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Online Encyclopedia
Originally appearing in Volume V16, Page 238 of the 1911 Encyclopedia Britannica.
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LASUS, Greek lyric poet, of Hermione in Argolis, flourished about 510 B.C. A member of the literary and artistic circle of the Peisistratidae, he was the instructor of Pindar in music and poetry and the rival of Simonides. The dithyramb (of which he was sometimes considered the actual inventor) was developed by him, by the aid of various changes in music and rhythm, into an artistically constructed choral song, with an accompaniment of several flutes. It became more artificial and mimetic in character, and its range of subjects was no longer confined to the adventures of Dionysus. Lasus further increased its popularity by introducing prize contests for the best poem of the kind. His over-refinement is shown by his avoidance of the letter sigma (on account of its hissing sound) in several of his poems, of one of which (a hymn to Demeter of Hermione) a few lines have been preserved in Athenaeus (xiv. 624 E). Lasus was also the author of the first theoretical treatise on music. See Suidas s.v.; Aristophanes, Wasps, 141o, Birds, 1403 and schol.; Plutarch, De Musica, xxix.; Muller and Donaldson, Hist. of Greek Literature, i. 284; G. H. Bode, Geschichte der hellenischen Dichtkunst, ii. pt. 2, p. 111; F. W. Schneidewin, De Laso Hermibnensi Comment. (Gottingen, 1842) ; Fragm. in Bergk, Poet. Lyr.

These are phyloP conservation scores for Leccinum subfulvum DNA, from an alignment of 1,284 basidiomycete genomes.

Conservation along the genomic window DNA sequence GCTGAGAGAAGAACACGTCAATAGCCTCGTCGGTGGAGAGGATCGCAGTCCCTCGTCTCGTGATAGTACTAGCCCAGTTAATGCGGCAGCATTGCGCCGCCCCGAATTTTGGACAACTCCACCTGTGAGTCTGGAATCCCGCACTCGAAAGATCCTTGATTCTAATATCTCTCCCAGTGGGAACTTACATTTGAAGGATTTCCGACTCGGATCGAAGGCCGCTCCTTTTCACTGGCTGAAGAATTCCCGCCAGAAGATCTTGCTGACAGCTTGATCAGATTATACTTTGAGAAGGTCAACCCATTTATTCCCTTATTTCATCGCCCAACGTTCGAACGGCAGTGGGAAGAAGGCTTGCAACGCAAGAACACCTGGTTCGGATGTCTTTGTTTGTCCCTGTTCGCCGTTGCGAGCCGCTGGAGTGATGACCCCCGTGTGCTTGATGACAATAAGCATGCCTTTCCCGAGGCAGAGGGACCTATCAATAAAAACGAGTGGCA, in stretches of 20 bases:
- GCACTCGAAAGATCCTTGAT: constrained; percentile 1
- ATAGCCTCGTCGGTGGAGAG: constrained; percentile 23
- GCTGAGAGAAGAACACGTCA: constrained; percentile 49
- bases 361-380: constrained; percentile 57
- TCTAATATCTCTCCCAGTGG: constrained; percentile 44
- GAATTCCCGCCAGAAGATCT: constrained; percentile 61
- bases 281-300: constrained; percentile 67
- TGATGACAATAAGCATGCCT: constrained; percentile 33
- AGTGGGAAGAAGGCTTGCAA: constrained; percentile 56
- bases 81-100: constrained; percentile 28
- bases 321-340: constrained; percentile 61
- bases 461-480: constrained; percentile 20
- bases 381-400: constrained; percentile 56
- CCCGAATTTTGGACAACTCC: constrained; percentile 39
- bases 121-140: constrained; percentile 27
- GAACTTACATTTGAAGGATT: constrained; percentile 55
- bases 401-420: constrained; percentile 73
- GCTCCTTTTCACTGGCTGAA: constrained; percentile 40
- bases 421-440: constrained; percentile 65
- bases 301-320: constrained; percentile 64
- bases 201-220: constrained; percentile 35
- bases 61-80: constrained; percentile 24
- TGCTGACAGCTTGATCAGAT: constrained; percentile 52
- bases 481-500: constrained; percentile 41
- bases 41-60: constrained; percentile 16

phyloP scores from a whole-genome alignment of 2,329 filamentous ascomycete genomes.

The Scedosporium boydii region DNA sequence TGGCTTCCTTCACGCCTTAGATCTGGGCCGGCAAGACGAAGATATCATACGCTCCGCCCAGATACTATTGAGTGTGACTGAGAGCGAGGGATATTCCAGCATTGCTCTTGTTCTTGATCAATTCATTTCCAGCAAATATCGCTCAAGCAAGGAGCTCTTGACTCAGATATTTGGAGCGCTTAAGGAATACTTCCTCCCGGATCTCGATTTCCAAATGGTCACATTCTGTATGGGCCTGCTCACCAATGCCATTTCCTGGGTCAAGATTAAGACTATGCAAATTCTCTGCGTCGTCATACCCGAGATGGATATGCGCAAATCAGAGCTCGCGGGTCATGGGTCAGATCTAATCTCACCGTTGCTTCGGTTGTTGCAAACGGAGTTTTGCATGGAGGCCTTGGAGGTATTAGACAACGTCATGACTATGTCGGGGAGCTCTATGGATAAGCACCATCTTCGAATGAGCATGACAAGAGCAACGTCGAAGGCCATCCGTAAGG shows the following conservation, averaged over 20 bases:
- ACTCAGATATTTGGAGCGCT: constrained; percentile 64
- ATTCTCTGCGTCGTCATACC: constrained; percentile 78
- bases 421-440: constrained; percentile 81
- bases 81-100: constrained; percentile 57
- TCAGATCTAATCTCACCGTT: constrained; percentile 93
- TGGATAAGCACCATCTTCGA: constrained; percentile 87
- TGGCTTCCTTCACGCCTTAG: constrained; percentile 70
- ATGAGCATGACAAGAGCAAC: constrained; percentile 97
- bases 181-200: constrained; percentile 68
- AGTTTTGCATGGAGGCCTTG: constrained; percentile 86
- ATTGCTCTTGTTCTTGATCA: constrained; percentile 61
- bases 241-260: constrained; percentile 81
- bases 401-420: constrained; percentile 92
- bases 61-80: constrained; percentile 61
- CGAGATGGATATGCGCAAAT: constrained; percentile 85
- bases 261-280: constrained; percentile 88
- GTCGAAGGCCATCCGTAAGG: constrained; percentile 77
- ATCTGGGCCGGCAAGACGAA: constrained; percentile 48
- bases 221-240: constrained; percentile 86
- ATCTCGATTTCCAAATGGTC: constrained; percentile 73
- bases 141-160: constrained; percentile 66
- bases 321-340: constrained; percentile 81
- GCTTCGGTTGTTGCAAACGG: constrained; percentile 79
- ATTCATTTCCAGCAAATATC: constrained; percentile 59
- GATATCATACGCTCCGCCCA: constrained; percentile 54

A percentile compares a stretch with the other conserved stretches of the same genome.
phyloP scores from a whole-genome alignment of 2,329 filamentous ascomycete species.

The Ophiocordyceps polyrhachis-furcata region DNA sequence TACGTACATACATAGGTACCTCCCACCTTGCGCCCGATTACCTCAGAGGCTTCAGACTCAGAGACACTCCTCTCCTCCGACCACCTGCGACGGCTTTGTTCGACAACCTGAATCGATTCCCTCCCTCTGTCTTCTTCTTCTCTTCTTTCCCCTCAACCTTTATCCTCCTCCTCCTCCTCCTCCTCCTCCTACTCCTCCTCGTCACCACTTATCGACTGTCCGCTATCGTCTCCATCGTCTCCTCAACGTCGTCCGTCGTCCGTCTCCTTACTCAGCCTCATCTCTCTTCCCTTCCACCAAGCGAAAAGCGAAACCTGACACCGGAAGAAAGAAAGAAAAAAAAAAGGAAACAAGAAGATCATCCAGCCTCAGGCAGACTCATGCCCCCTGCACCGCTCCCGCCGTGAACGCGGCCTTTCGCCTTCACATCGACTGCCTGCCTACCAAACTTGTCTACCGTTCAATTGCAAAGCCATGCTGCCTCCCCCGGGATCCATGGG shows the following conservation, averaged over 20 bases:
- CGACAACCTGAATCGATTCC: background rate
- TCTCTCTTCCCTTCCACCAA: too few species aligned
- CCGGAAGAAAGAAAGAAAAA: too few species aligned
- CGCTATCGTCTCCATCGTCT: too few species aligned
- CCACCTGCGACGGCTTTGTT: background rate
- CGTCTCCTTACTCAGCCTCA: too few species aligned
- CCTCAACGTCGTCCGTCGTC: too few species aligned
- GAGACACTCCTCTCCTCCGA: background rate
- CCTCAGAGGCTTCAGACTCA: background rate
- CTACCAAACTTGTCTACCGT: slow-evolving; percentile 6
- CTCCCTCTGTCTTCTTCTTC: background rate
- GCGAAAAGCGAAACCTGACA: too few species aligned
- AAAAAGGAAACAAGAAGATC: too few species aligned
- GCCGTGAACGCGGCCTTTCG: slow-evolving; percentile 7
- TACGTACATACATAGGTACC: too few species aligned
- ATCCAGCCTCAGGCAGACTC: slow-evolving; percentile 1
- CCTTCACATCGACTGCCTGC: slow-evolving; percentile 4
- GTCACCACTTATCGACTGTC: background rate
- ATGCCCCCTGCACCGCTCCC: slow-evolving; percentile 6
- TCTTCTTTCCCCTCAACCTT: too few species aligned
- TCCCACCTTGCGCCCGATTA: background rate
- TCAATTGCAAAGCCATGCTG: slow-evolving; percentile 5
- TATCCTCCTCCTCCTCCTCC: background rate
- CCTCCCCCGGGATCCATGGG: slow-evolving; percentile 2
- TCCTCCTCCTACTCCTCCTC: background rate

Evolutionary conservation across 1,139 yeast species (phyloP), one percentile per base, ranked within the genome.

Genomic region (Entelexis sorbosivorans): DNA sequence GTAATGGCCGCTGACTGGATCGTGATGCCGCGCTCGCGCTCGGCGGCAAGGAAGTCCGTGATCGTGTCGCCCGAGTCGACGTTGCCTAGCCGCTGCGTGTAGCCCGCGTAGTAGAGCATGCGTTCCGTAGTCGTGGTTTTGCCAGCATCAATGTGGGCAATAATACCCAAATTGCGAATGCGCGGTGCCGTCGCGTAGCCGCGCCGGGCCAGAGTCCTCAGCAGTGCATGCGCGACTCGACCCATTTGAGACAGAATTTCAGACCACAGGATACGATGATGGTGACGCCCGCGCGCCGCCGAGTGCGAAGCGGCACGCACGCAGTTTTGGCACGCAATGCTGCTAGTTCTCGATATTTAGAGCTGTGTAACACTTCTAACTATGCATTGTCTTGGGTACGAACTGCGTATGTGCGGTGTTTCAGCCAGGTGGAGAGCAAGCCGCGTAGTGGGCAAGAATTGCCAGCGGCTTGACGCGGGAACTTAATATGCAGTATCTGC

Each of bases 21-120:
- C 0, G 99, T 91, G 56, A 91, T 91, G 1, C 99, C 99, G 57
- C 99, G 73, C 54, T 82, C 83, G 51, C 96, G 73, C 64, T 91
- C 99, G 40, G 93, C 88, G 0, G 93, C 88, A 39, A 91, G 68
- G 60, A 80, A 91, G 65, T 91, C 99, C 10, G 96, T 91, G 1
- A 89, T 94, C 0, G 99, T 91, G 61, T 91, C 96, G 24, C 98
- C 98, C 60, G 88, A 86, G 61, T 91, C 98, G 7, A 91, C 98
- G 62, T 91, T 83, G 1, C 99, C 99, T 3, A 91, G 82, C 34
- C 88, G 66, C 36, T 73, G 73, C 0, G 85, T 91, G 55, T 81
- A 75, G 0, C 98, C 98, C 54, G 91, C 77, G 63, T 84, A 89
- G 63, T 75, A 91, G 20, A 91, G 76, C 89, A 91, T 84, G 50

End of Article: LASUS

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